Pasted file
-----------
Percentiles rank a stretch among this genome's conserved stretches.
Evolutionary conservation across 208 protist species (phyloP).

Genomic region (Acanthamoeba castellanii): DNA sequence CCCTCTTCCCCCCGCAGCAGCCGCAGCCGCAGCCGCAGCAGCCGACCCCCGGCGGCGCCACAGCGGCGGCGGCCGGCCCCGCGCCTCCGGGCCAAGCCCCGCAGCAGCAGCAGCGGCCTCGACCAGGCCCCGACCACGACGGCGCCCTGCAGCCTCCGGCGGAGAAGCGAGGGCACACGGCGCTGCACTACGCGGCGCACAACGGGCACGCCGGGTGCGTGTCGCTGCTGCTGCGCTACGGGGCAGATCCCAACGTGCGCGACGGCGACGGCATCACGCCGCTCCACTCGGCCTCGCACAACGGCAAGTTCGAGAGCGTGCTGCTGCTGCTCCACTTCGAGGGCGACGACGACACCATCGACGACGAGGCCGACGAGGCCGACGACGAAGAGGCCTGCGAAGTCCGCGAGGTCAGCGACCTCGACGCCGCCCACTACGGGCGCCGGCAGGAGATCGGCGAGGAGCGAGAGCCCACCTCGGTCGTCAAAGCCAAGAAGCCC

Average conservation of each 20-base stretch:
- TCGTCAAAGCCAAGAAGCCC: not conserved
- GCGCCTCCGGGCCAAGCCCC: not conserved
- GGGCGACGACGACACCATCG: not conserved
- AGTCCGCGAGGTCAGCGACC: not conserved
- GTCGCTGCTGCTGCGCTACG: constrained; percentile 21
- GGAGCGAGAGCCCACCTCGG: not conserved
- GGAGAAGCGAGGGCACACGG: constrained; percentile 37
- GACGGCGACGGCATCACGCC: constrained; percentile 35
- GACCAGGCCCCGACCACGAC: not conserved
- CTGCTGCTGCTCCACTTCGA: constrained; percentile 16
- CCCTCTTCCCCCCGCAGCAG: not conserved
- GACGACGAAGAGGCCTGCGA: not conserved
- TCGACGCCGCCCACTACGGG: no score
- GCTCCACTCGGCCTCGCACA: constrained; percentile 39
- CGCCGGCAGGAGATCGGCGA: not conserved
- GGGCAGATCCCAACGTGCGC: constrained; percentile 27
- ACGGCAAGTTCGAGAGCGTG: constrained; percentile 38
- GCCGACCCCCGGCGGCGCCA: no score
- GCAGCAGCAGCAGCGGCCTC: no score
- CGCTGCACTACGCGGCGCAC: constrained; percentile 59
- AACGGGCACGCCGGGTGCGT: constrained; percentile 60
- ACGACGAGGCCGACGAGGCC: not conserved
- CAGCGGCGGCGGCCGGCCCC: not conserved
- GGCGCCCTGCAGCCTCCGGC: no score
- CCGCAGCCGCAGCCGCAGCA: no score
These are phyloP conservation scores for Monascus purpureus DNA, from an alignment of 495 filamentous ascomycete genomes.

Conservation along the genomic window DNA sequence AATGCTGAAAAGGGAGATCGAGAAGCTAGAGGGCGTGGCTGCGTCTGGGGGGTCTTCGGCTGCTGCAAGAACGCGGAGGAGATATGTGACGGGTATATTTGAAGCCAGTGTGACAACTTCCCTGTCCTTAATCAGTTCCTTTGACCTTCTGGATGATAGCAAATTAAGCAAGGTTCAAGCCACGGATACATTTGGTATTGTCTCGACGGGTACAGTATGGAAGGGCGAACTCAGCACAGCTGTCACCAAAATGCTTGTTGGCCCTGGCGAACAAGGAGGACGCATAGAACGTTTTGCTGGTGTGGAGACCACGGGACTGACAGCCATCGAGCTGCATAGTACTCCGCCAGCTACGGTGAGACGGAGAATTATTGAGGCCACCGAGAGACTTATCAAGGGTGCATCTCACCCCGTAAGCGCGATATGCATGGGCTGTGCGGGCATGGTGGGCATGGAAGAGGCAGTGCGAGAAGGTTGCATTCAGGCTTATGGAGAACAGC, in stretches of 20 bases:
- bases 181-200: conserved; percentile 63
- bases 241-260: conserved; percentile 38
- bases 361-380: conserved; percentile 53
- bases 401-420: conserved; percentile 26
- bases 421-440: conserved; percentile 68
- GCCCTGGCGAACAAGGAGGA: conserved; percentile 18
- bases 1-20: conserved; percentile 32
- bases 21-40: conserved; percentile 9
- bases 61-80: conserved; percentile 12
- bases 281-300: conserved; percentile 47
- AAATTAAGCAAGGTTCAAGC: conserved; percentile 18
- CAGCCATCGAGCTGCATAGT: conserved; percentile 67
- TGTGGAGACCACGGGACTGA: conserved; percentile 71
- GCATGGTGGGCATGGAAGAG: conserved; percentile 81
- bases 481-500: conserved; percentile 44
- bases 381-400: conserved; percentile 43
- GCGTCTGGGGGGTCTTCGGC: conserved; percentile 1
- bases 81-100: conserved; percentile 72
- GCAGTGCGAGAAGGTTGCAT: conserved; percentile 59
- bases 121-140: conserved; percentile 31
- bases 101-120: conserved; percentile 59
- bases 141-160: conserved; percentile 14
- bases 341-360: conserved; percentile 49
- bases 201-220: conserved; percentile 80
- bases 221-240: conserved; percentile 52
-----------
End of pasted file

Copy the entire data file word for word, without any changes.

Percentiles rank a stretch among this genome's conserved stretches.
Evolutionary conservation across 208 protist species (phyloP).

Genomic region (Acanthamoeba castellanii): DNA sequence CCCTCTTCCCCCCGCAGCAGCCGCAGCCGCAGCCGCAGCAGCCGACCCCCGGCGGCGCCACAGCGGCGGCGGCCGGCCCCGCGCCTCCGGGCCAAGCCCCGCAGCAGCAGCAGCGGCCTCGACCAGGCCCCGACCACGACGGCGCCCTGCAGCCTCCGGCGGAGAAGCGAGGGCACACGGCGCTGCACTACGCGGCGCACAACGGGCACGCCGGGTGCGTGTCGCTGCTGCTGCGCTACGGGGCAGATCCCAACGTGCGCGACGGCGACGGCATCACGCCGCTCCACTCGGCCTCGCACAACGGCAAGTTCGAGAGCGTGCTGCTGCTGCTCCACTTCGAGGGCGACGACGACACCATCGACGACGAGGCCGACGAGGCCGACGACGAAGAGGCCTGCGAAGTCCGCGAGGTCAGCGACCTCGACGCCGCCCACTACGGGCGCCGGCAGGAGATCGGCGAGGAGCGAGAGCCCACCTCGGTCGTCAAAGCCAAGAAGCCC

Average conservation of each 20-base stretch:
- TCGTCAAAGCCAAGAAGCCC: not conserved
- GCGCCTCCGGGCCAAGCCCC: not conserved
- GGGCGACGACGACACCATCG: not conserved
- AGTCCGCGAGGTCAGCGACC: not conserved
- GTCGCTGCTGCTGCGCTACG: constrained; percentile 21
- GGAGCGAGAGCCCACCTCGG: not conserved
- GGAGAAGCGAGGGCACACGG: constrained; percentile 37
- GACGGCGACGGCATCACGCC: constrained; percentile 35
- GACCAGGCCCCGACCACGAC: not conserved
- CTGCTGCTGCTCCACTTCGA: constrained; percentile 16
- CCCTCTTCCCCCCGCAGCAG: not conserved
- GACGACGAAGAGGCCTGCGA: not conserved
- TCGACGCCGCCCACTACGGG: no score
- GCTCCACTCGGCCTCGCACA: constrained; percentile 39
- CGCCGGCAGGAGATCGGCGA: not conserved
- GGGCAGATCCCAACGTGCGC: constrained; percentile 27
- ACGGCAAGTTCGAGAGCGTG: constrained; percentile 38
- GCCGACCCCCGGCGGCGCCA: no score
- GCAGCAGCAGCAGCGGCCTC: no score
- CGCTGCACTACGCGGCGCAC: constrained; percentile 59
- AACGGGCACGCCGGGTGCGT: constrained; percentile 60
- ACGACGAGGCCGACGAGGCC: not conserved
- CAGCGGCGGCGGCCGGCCCC: not conserved
- GGCGCCCTGCAGCCTCCGGC: no score
- CCGCAGCCGCAGCCGCAGCA: no score
These are phyloP conservation scores for Monascus purpureus DNA, from an alignment of 495 filamentous ascomycete genomes.

Conservation along the genomic window DNA sequence AATGCTGAAAAGGGAGATCGAGAAGCTAGAGGGCGTGGCTGCGTCTGGGGGGTCTTCGGCTGCTGCAAGAACGCGGAGGAGATATGTGACGGGTATATTTGAAGCCAGTGTGACAACTTCCCTGTCCTTAATCAGTTCCTTTGACCTTCTGGATGATAGCAAATTAAGCAAGGTTCAAGCCACGGATACATTTGGTATTGTCTCGACGGGTACAGTATGGAAGGGCGAACTCAGCACAGCTGTCACCAAAATGCTTGTTGGCCCTGGCGAACAAGGAGGACGCATAGAACGTTTTGCTGGTGTGGAGACCACGGGACTGACAGCCATCGAGCTGCATAGTACTCCGCCAGCTACGGTGAGACGGAGAATTATTGAGGCCACCGAGAGACTTATCAAGGGTGCATCTCACCCCGTAAGCGCGATATGCATGGGCTGTGCGGGCATGGTGGGCATGGAAGAGGCAGTGCGAGAAGGTTGCATTCAGGCTTATGGAGAACAGC, in stretches of 20 bases:
- bases 181-200: conserved; percentile 63
- bases 241-260: conserved; percentile 38
- bases 361-380: conserved; percentile 53
- bases 401-420: conserved; percentile 26
- bases 421-440: conserved; percentile 68
- GCCCTGGCGAACAAGGAGGA: conserved; percentile 18
- bases 1-20: conserved; percentile 32
- bases 21-40: conserved; percentile 9
- bases 61-80: conserved; percentile 12
- bases 281-300: conserved; percentile 47
- AAATTAAGCAAGGTTCAAGC: conserved; percentile 18
- CAGCCATCGAGCTGCATAGT: conserved; percentile 67
- TGTGGAGACCACGGGACTGA: conserved; percentile 71
- GCATGGTGGGCATGGAAGAG: conserved; percentile 81
- bases 481-500: conserved; percentile 44
- bases 381-400: conserved; percentile 43
- GCGTCTGGGGGGTCTTCGGC: conserved; percentile 1
- bases 81-100: conserved; percentile 72
- GCAGTGCGAGAAGGTTGCAT: conserved; percentile 59
- bases 121-140: conserved; percentile 31
- bases 101-120: conserved; percentile 59
- bases 141-160: conserved; percentile 14
- bases 341-360: conserved; percentile 49
- bases 201-220: conserved; percentile 80
- bases 221-240: conserved; percentile 52